It is encouraging to see how the low carbon energy transition is evolving. In Europe, we were always worried that non-OECD countries would follow the same high carbon development path that we took. Well, the signs are encouraging that sustainable energy policies are making strong headway. Yes, there is probably too many fossil fuels being used but there is a transition and that is most encouraging. Girish Shetti reports on the China Topix website about the results from a recent UN report about the impressive investments for renewable energy in 2015 in China, India and Brazil.
China, India Surpass Developed Nations in Renewable Energy Investment in 2015
India and China made more into renewable energy in 2015 than developed countries, according to a United Nations (UN) report.
The UN report titled as ‘Global Trends in Renewable Energy Investment 2016′ said the developing world including China, India and Brazil contributed a total of $156 billion in renewable energy in 2015.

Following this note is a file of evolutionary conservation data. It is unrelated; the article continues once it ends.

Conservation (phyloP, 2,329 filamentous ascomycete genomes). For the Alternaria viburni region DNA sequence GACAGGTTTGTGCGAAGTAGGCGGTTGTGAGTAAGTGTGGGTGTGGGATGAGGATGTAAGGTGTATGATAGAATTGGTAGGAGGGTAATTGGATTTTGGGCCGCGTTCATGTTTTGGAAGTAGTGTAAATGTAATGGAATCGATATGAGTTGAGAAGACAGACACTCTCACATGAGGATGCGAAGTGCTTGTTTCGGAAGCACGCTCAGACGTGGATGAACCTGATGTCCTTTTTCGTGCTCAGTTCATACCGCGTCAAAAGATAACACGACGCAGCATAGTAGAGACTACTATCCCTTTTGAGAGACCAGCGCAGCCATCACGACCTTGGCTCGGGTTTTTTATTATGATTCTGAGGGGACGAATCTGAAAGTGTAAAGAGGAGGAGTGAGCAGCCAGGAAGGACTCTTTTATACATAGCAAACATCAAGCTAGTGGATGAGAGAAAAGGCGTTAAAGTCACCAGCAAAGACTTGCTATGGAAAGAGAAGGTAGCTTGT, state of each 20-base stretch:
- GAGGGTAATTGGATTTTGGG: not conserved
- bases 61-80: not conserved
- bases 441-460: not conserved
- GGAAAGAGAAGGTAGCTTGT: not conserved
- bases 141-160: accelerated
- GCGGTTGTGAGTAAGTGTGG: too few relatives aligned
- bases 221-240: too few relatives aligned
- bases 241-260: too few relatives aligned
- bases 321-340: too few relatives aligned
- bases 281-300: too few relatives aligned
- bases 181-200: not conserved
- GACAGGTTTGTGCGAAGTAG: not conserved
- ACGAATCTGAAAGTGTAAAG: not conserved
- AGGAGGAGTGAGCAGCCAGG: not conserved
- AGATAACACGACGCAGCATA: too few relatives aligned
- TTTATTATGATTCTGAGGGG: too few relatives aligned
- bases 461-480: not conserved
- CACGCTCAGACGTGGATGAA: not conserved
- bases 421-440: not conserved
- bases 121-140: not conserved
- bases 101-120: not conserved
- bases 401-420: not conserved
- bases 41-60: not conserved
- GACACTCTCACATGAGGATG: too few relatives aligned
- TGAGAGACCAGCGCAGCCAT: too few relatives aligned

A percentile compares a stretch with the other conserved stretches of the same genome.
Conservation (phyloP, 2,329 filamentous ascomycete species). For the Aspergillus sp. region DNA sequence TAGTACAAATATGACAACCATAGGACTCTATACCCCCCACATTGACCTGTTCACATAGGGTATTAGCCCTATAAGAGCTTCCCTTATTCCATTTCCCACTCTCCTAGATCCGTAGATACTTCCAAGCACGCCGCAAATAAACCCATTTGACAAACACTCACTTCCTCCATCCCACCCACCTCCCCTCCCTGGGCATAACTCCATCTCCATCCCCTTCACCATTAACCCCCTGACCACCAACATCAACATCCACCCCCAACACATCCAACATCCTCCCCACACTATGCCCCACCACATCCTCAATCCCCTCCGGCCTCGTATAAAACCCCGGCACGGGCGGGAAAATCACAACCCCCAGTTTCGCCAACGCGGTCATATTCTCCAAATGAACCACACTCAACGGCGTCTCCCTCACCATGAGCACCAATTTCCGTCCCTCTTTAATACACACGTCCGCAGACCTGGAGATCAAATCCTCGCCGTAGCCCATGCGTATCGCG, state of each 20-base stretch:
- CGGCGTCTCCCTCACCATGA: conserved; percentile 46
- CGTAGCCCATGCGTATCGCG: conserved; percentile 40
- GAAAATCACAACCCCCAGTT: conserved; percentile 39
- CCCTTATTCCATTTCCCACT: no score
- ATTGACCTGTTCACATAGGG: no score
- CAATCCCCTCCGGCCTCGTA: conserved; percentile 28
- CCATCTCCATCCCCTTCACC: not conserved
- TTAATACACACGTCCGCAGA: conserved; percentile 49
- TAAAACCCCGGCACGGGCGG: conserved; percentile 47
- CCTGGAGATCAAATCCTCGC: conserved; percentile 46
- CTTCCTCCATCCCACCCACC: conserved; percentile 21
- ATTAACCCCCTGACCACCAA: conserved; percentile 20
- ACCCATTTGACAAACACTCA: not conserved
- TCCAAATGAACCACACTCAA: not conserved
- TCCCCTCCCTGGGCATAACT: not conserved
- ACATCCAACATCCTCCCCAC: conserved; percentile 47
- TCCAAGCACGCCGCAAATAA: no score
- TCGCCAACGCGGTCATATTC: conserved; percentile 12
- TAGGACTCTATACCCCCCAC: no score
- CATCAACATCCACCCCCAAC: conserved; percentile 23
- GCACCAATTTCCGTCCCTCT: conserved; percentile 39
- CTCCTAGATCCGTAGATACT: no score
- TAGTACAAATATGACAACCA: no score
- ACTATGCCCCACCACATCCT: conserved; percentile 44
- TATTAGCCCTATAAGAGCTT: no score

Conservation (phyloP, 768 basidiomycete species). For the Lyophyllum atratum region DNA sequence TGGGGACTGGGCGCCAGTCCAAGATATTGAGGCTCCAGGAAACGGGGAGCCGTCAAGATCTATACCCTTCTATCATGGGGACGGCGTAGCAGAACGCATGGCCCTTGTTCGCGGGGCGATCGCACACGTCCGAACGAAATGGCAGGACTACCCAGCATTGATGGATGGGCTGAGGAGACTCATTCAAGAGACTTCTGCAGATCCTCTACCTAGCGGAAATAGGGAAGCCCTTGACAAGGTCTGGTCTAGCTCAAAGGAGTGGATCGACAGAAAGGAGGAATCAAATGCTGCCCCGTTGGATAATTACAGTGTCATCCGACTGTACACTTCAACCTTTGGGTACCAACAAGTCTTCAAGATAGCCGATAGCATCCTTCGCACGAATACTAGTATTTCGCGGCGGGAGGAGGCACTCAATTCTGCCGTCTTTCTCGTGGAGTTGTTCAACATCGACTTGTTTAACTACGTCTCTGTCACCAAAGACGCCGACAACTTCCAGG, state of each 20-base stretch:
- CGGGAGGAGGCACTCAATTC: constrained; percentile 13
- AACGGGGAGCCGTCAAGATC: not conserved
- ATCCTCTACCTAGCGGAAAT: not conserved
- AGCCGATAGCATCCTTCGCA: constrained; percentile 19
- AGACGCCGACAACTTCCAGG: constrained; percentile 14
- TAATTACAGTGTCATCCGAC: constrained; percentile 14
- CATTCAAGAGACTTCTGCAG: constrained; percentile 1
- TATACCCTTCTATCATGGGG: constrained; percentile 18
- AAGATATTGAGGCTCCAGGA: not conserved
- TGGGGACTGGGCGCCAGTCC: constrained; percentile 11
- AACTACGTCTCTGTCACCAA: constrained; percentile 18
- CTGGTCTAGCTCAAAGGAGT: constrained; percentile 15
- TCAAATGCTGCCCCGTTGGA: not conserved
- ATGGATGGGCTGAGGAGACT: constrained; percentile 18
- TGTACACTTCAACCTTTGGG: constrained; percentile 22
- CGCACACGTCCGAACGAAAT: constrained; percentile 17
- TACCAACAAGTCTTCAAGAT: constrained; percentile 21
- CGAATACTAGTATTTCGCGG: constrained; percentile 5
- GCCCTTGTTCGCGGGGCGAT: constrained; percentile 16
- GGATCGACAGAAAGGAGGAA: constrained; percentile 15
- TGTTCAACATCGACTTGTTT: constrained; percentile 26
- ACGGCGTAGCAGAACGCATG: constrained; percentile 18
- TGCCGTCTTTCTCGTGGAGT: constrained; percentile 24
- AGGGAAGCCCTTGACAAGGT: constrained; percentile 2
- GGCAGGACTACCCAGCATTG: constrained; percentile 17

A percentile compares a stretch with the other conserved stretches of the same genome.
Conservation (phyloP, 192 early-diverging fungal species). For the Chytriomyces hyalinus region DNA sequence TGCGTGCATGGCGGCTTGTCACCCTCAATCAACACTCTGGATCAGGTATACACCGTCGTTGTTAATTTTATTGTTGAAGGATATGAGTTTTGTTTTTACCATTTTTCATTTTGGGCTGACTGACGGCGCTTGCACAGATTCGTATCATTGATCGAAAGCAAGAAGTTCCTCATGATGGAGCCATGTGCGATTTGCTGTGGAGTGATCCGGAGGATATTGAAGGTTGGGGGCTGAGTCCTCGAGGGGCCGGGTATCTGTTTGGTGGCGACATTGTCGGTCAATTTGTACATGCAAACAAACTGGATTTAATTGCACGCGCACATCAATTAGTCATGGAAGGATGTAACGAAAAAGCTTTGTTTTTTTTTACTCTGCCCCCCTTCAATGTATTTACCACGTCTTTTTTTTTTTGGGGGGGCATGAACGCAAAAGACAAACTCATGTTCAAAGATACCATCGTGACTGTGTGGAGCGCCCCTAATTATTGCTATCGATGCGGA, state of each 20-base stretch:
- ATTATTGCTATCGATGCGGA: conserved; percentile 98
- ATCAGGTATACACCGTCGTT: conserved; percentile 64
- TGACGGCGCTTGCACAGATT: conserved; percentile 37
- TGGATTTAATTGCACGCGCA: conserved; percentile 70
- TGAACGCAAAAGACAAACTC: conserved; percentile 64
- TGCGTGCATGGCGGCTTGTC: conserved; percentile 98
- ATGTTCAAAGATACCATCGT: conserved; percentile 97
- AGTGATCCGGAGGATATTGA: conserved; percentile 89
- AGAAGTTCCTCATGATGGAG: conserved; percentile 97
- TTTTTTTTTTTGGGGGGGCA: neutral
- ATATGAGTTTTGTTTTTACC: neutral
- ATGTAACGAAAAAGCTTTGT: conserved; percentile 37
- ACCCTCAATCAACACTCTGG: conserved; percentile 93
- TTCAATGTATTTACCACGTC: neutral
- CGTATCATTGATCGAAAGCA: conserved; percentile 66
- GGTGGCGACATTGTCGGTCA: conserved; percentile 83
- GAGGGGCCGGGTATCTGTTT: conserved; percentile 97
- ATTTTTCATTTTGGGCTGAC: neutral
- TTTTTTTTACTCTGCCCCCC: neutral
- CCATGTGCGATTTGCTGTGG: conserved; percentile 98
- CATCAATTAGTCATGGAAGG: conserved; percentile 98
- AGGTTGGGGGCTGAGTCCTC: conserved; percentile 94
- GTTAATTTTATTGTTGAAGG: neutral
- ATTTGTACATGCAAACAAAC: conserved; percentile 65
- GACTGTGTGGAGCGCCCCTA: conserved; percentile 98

The report revealed that in 2015 developing countries toppled developed countries for the very first time in renewable energy investment.
China led the investment among developing countries with $102.9 billion, a 17 percent rise from previous year. The total investment China made in 2015 constituted more than a third of global commitment.
India, on other hand, invested $10.2 billion in renewable energy in 2015, figuring among the top 10 investing countries. India’s investment rose 22 percent from the previous year.
The report noted that India recorded its second successive year of rise in investment, with its investment in renewable energy surpassing $10 billion for the first time since 2011.
Within developing nation, investment by “Big Three” (China, India and Brazil) saw rise of 16 per cent to $120.2 billion, while other emerging economies investment recorded a 30 percent rise to $36.1 billion.
Among developed economies, investment by Europe in 2015 fell by 21 percent, from $62 billion in 2014 to $48.8 billion in 2015. The report concluded that this was Europe’s lowest investment in renewable energy in nine years, despite Europe’s record investment in offshore wind projects in recent years.
The United States’ investment saw a rise of 19 percent to $44.1 billion in 2015, while Japan more or less invested the same amount as in 2014 at $4.9 billion.